A review of digital health patent slugfests and Unintended Consequences

Mobihealthnews provides a recap of the past four years of patent actions pitting company against company in the hushed but deadly rings of the US Patent and Trademark Office (USPTO) and the US International Trade Commission. On the fight card: the never-ending American Well-Teladoc bout (Teladoc winning every decision so far by a knockout [TTA 18 June]–a second American Well patent being invalidated on 25 August); CardioNet vs MedTel, which the former won but has had to chase the latter out of the arena and down the street to collect; Fitbit-Jawbone which has gone both ways [TTA 27 July]; and the long trail of blood, sweat and Unintended Consequences around Bosch Healthcare’s heavyweight IP pursuit against mainly flyweight early-stage companies (not noting, as we did, their apparent ‘draws’ vs Philips and Viterion, then owned by Bayer).

The Reader will note our tracking Bosch’s activities go back to 2012 (here, here and here). Moreover, with Mr Tim Rowan of Home Care Technology, we broke the news of Bosch’s demise in June 2015, drawing the conclusion that their offense versus Cardiocom’s patents (now in Medtronic’s cardiac division) directly led to the invalidation of their key patents, IP–and the very basis of the company’s existence. See the 19 June 2015 article and our recap one year later in reviewing AW-Teladoc. (Any similar phrasing or conclusions within the Mobihealthnews article, we will leave to our Readers to decide!)

Medtronic’s moves in post-acute cardiac care management, monitoring

Medical device giant (and inverted to Dublin) Medtronic announced today the launch of their Beacon Heart Failure Management Service in the US. It combines their implantable cardioverter defibrillator (ICD) or cardiac resynchronization therapy (CRT) devices with post-acute patient monitoring from Medtronic Care Management Services (MCMS). The patients are checked both through their recorded cardiac device diagnostics and what they called ‘branching logic’ questions which collect daily qualitative, biometric and symptom information, plus provide patient education. Care managers then review the data along what they term ‘established clinical pathways’ check for growing risk factors and alert providers if needed.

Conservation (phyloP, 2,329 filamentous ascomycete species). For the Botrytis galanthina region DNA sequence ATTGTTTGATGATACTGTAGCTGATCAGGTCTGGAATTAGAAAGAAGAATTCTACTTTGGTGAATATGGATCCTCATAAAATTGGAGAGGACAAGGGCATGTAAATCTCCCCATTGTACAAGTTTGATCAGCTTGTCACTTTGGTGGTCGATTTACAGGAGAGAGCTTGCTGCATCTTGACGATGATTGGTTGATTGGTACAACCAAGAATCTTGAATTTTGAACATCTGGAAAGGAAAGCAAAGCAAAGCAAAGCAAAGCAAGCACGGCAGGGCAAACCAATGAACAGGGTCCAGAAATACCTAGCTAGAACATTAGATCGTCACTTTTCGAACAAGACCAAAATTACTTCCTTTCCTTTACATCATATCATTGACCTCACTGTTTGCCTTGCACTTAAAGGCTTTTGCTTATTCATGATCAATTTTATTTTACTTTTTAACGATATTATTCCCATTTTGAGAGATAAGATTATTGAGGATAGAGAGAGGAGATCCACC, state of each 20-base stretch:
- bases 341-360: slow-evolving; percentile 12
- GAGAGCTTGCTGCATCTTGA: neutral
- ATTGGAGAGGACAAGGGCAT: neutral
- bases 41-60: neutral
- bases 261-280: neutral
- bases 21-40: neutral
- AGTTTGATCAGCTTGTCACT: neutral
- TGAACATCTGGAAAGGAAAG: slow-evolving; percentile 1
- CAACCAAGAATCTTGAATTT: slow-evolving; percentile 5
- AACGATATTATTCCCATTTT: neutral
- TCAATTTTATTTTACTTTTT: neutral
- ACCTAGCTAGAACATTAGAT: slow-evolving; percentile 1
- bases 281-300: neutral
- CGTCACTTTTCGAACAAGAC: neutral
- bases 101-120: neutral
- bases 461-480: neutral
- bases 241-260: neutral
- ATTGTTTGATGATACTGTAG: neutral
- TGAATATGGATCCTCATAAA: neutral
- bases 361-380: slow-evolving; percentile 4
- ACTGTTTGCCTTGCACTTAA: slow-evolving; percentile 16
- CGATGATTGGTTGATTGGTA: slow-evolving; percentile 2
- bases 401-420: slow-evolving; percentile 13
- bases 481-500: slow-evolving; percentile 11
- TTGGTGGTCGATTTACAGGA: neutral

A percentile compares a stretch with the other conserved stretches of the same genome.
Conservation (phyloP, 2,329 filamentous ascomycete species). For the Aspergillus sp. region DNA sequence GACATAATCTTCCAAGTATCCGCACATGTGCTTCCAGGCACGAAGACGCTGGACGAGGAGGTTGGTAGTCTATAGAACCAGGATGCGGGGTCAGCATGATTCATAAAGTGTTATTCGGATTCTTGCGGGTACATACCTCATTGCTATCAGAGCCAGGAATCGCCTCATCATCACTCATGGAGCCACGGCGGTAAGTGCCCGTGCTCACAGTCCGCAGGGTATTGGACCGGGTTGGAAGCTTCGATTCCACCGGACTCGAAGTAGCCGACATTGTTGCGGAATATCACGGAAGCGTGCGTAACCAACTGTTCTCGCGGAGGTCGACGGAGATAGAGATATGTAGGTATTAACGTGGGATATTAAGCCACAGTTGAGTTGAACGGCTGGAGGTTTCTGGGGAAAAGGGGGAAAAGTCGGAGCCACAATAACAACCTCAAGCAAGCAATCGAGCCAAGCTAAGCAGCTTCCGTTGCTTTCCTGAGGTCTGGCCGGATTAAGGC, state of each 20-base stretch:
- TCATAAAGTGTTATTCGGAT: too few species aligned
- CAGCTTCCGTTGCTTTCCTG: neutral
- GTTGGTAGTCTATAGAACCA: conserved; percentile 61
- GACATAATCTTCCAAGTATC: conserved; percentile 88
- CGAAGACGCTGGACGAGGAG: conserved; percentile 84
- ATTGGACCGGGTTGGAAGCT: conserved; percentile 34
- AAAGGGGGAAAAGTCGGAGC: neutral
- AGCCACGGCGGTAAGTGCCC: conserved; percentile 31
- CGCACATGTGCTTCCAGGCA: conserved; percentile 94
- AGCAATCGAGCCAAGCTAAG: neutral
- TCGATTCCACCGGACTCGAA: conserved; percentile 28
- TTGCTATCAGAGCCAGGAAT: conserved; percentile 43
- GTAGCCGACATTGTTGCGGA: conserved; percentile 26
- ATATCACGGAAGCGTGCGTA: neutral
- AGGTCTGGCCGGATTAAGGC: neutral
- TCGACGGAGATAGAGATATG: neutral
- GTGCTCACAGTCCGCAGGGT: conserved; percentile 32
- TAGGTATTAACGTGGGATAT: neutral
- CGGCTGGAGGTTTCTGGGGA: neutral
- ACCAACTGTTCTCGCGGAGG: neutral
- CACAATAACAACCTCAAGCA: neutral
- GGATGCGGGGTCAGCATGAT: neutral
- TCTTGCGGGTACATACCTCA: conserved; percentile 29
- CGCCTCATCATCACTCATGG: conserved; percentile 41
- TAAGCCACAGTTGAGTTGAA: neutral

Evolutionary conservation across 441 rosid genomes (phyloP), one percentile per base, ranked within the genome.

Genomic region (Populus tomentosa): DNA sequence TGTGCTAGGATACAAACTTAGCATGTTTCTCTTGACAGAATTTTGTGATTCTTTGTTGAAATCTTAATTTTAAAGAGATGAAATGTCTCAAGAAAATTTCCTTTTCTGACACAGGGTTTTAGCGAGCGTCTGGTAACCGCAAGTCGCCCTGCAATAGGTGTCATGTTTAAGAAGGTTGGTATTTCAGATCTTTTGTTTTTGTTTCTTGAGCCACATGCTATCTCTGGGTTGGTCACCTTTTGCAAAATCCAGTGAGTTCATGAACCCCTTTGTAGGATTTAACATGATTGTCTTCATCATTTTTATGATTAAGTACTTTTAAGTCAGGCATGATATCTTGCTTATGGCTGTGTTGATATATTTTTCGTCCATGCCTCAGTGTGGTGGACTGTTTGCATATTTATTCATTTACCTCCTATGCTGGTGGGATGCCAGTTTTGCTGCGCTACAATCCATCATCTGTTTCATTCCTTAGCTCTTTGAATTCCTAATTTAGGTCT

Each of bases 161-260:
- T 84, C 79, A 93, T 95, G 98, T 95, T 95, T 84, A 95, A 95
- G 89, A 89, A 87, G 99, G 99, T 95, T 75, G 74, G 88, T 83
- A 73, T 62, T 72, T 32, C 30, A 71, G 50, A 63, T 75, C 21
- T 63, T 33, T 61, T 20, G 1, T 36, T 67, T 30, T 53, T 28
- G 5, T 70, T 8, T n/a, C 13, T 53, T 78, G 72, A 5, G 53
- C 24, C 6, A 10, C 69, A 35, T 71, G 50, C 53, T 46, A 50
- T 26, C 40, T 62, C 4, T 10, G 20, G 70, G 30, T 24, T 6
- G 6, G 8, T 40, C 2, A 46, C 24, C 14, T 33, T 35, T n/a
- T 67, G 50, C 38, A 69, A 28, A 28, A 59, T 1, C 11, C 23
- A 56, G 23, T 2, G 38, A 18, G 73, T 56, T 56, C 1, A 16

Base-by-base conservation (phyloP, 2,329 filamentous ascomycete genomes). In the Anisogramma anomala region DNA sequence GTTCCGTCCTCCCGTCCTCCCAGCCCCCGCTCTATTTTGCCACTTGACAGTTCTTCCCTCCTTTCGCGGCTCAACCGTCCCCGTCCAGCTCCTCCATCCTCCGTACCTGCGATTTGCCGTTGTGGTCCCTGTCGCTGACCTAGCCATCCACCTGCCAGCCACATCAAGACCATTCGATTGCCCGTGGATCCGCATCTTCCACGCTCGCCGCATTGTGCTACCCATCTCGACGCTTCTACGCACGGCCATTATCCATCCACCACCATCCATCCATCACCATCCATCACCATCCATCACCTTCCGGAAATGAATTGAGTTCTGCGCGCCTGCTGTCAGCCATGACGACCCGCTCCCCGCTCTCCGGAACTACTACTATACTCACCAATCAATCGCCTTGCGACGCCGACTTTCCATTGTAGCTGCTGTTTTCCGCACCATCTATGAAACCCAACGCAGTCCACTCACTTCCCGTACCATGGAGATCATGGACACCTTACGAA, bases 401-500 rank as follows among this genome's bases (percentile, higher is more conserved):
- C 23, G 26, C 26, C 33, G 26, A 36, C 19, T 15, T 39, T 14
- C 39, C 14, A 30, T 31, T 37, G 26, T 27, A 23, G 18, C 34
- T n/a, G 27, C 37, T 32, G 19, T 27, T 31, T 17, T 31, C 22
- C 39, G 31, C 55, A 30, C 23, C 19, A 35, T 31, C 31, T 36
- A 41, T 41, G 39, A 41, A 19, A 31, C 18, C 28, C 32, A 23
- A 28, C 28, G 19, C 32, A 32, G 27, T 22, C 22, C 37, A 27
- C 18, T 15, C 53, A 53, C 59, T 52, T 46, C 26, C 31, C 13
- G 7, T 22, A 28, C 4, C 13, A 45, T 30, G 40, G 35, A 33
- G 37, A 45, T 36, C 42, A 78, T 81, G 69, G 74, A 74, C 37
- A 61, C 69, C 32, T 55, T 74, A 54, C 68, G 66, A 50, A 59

What is interesting is that the in-home delivery and collection platform or hub is not specified. Medtronic happens to own one of the telehealth pioneers, a company which used to be called Cardiocom–which is now part of Medtronic Care Management Services in their Cardiac and Vascular Group (CVG).

No launch clients/partners are mentioned, save a quote from a cardiologist at The Stern Cardiovascular Foundation in the Memphis TN area. ReleaseFierceMedicalDevices

In other Medtronic news, earlier this week they announced the acquisition of cardiac device company HeartWare for $1.1 billion. HeartWare has developed small implantable (more…)

Can expanding telehealth help VA solve veteran access crisis?

The Department of Veterans Affairs (VA) has been both one of the largest US users of telehealth in various forms–and widely criticized for practices including veteran patient wait lists for care, a lack of accountability, a scheduling system full of problems, an ancient EHR (VistA), and an inability to meet interoperability and modernization goals set over years. Telehealth is, in fact, one of VA’s bright spots with store-and-forward imaging, clinical video telemedicine and home telehealth.